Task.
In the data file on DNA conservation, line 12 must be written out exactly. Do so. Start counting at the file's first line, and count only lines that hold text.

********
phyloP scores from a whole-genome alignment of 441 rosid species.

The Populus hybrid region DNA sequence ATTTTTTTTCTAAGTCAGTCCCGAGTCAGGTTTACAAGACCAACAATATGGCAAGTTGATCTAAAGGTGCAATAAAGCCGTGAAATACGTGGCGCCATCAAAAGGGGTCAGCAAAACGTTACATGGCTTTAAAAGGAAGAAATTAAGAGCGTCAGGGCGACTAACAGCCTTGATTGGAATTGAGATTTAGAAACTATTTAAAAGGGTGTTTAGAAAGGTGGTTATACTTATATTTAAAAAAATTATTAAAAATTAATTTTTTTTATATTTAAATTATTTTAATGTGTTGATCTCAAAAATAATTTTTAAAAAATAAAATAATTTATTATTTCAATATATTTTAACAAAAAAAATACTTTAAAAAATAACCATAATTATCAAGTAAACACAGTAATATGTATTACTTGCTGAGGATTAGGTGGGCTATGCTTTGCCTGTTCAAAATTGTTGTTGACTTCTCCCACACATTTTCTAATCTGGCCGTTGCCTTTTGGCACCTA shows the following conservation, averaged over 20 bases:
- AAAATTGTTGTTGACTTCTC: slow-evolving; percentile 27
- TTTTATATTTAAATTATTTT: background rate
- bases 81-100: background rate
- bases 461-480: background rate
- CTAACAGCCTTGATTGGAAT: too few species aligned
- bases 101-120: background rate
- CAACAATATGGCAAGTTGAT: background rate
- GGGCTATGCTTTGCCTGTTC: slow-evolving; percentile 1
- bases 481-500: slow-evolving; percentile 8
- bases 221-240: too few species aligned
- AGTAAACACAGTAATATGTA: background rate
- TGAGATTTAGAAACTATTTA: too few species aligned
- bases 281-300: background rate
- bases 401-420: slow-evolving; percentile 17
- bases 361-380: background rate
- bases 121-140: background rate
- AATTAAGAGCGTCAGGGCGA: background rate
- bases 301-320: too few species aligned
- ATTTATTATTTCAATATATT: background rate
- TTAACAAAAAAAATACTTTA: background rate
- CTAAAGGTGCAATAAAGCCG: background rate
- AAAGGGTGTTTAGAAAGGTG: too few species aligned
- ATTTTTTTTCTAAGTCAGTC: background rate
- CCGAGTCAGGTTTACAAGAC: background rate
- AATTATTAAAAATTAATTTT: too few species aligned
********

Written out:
- bases 221-240: too few species aligned